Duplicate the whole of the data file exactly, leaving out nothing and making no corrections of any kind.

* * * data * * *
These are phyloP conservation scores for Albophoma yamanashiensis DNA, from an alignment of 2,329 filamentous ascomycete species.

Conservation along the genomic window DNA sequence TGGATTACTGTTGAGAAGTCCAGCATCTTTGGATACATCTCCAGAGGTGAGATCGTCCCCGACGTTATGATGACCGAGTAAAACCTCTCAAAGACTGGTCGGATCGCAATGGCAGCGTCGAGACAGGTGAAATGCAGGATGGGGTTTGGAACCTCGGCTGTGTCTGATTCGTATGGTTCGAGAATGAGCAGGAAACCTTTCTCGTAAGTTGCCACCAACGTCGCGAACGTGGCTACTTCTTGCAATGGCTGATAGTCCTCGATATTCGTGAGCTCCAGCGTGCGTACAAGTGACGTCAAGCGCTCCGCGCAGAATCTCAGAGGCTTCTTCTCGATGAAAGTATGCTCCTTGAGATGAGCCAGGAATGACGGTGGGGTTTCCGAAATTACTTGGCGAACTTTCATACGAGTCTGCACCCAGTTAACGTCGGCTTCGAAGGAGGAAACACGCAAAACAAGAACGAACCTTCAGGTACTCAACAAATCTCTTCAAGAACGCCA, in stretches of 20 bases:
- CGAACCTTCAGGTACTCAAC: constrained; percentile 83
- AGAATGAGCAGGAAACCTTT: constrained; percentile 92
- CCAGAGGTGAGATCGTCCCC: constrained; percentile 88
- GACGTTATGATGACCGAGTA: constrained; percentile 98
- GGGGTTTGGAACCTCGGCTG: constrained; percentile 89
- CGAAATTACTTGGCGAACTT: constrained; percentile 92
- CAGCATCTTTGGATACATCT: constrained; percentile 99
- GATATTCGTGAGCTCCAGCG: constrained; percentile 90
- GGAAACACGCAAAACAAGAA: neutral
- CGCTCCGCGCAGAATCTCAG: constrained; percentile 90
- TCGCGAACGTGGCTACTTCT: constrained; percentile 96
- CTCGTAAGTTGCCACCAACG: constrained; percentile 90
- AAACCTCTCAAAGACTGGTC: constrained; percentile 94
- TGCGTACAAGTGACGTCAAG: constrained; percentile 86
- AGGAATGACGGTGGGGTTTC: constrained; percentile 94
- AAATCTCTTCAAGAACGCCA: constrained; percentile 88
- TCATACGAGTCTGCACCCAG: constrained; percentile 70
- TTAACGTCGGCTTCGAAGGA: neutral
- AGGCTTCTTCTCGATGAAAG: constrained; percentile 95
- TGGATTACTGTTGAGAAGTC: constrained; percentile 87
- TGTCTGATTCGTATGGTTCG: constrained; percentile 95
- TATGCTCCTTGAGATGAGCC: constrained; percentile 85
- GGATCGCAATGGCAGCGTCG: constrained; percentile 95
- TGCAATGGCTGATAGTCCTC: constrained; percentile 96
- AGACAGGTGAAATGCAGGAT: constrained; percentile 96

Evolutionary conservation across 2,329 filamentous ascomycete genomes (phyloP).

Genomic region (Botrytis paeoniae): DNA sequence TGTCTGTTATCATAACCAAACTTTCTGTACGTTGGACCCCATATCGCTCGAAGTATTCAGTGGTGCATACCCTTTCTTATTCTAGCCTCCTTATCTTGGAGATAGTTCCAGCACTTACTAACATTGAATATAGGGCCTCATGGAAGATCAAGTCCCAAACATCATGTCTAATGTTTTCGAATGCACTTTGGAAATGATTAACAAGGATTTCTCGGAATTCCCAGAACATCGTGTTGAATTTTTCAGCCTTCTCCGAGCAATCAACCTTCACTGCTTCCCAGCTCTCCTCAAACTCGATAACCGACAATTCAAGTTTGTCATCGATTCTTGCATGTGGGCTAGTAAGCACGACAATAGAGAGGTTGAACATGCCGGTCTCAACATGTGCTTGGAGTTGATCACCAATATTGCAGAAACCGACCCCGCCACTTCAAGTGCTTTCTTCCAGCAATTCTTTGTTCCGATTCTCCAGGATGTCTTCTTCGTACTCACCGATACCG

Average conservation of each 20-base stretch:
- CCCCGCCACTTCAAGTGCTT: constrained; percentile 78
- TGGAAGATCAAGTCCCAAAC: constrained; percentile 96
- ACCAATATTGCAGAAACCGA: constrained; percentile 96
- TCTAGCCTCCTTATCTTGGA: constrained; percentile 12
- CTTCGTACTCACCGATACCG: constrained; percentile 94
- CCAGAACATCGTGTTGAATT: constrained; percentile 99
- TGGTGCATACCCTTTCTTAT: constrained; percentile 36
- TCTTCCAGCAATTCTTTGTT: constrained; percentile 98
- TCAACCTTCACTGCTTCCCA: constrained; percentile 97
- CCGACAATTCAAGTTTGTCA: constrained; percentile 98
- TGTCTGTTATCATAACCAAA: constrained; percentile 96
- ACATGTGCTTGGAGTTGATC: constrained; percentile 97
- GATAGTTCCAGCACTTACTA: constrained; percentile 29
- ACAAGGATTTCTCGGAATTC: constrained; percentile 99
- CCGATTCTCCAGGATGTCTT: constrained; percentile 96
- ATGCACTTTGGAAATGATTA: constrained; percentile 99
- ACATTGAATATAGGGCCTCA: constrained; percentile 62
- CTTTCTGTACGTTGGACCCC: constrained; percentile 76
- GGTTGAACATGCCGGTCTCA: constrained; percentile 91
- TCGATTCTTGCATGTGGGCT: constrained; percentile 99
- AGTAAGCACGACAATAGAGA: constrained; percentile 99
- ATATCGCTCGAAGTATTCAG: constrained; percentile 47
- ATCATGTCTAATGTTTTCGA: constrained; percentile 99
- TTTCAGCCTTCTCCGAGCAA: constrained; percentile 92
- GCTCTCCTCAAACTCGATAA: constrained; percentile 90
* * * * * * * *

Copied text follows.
These are phyloP conservation scores for Albophoma yamanashiensis DNA, from an alignment of 2,329 filamentous ascomycete species.

Conservation along the genomic window DNA sequence TGGATTACTGTTGAGAAGTCCAGCATCTTTGGATACATCTCCAGAGGTGAGATCGTCCCCGACGTTATGATGACCGAGTAAAACCTCTCAAAGACTGGTCGGATCGCAATGGCAGCGTCGAGACAGGTGAAATGCAGGATGGGGTTTGGAACCTCGGCTGTGTCTGATTCGTATGGTTCGAGAATGAGCAGGAAACCTTTCTCGTAAGTTGCCACCAACGTCGCGAACGTGGCTACTTCTTGCAATGGCTGATAGTCCTCGATATTCGTGAGCTCCAGCGTGCGTACAAGTGACGTCAAGCGCTCCGCGCAGAATCTCAGAGGCTTCTTCTCGATGAAAGTATGCTCCTTGAGATGAGCCAGGAATGACGGTGGGGTTTCCGAAATTACTTGGCGAACTTTCATACGAGTCTGCACCCAGTTAACGTCGGCTTCGAAGGAGGAAACACGCAAAACAAGAACGAACCTTCAGGTACTCAACAAATCTCTTCAAGAACGCCA, in stretches of 20 bases:
- CGAACCTTCAGGTACTCAAC: constrained; percentile 83
- AGAATGAGCAGGAAACCTTT: constrained; percentile 92
- CCAGAGGTGAGATCGTCCCC: constrained; percentile 88
- GACGTTATGATGACCGAGTA: constrained; percentile 98
- GGGGTTTGGAACCTCGGCTG: constrained; percentile 89
- CGAAATTACTTGGCGAACTT: constrained; percentile 92
- CAGCATCTTTGGATACATCT: constrained; percentile 99
- GATATTCGTGAGCTCCAGCG: constrained; percentile 90
- GGAAACACGCAAAACAAGAA: neutral
- CGCTCCGCGCAGAATCTCAG: constrained; percentile 90
- TCGCGAACGTGGCTACTTCT: constrained; percentile 96
- CTCGTAAGTTGCCACCAACG: constrained; percentile 90
- AAACCTCTCAAAGACTGGTC: constrained; percentile 94
- TGCGTACAAGTGACGTCAAG: constrained; percentile 86
- AGGAATGACGGTGGGGTTTC: constrained; percentile 94
- AAATCTCTTCAAGAACGCCA: constrained; percentile 88
- TCATACGAGTCTGCACCCAG: constrained; percentile 70
- TTAACGTCGGCTTCGAAGGA: neutral
- AGGCTTCTTCTCGATGAAAG: constrained; percentile 95
- TGGATTACTGTTGAGAAGTC: constrained; percentile 87
- TGTCTGATTCGTATGGTTCG: constrained; percentile 95
- TATGCTCCTTGAGATGAGCC: constrained; percentile 85
- GGATCGCAATGGCAGCGTCG: constrained; percentile 95
- TGCAATGGCTGATAGTCCTC: constrained; percentile 96
- AGACAGGTGAAATGCAGGAT: constrained; percentile 96

Evolutionary conservation across 2,329 filamentous ascomycete genomes (phyloP).

Genomic region (Botrytis paeoniae): DNA sequence TGTCTGTTATCATAACCAAACTTTCTGTACGTTGGACCCCATATCGCTCGAAGTATTCAGTGGTGCATACCCTTTCTTATTCTAGCCTCCTTATCTTGGAGATAGTTCCAGCACTTACTAACATTGAATATAGGGCCTCATGGAAGATCAAGTCCCAAACATCATGTCTAATGTTTTCGAATGCACTTTGGAAATGATTAACAAGGATTTCTCGGAATTCCCAGAACATCGTGTTGAATTTTTCAGCCTTCTCCGAGCAATCAACCTTCACTGCTTCCCAGCTCTCCTCAAACTCGATAACCGACAATTCAAGTTTGTCATCGATTCTTGCATGTGGGCTAGTAAGCACGACAATAGAGAGGTTGAACATGCCGGTCTCAACATGTGCTTGGAGTTGATCACCAATATTGCAGAAACCGACCCCGCCACTTCAAGTGCTTTCTTCCAGCAATTCTTTGTTCCGATTCTCCAGGATGTCTTCTTCGTACTCACCGATACCG

Average conservation of each 20-base stretch:
- CCCCGCCACTTCAAGTGCTT: constrained; percentile 78
- TGGAAGATCAAGTCCCAAAC: constrained; percentile 96
- ACCAATATTGCAGAAACCGA: constrained; percentile 96
- TCTAGCCTCCTTATCTTGGA: constrained; percentile 12
- CTTCGTACTCACCGATACCG: constrained; percentile 94
- CCAGAACATCGTGTTGAATT: constrained; percentile 99
- TGGTGCATACCCTTTCTTAT: constrained; percentile 36
- TCTTCCAGCAATTCTTTGTT: constrained; percentile 98
- TCAACCTTCACTGCTTCCCA: constrained; percentile 97
- CCGACAATTCAAGTTTGTCA: constrained; percentile 98
- TGTCTGTTATCATAACCAAA: constrained; percentile 96
- ACATGTGCTTGGAGTTGATC: constrained; percentile 97
- GATAGTTCCAGCACTTACTA: constrained; percentile 29
- ACAAGGATTTCTCGGAATTC: constrained; percentile 99
- CCGATTCTCCAGGATGTCTT: constrained; percentile 96
- ATGCACTTTGGAAATGATTA: constrained; percentile 99
- ACATTGAATATAGGGCCTCA: constrained; percentile 62
- CTTTCTGTACGTTGGACCCC: constrained; percentile 76
- GGTTGAACATGCCGGTCTCA: constrained; percentile 91
- TCGATTCTTGCATGTGGGCT: constrained; percentile 99
- AGTAAGCACGACAATAGAGA: constrained; percentile 99
- ATATCGCTCGAAGTATTCAG: constrained; percentile 47
- ATCATGTCTAATGTTTTCGA: constrained; percentile 99
- TTTCAGCCTTCTCCGAGCAA: constrained; percentile 92
- GCTCTCCTCAAACTCGATAA: constrained; percentile 90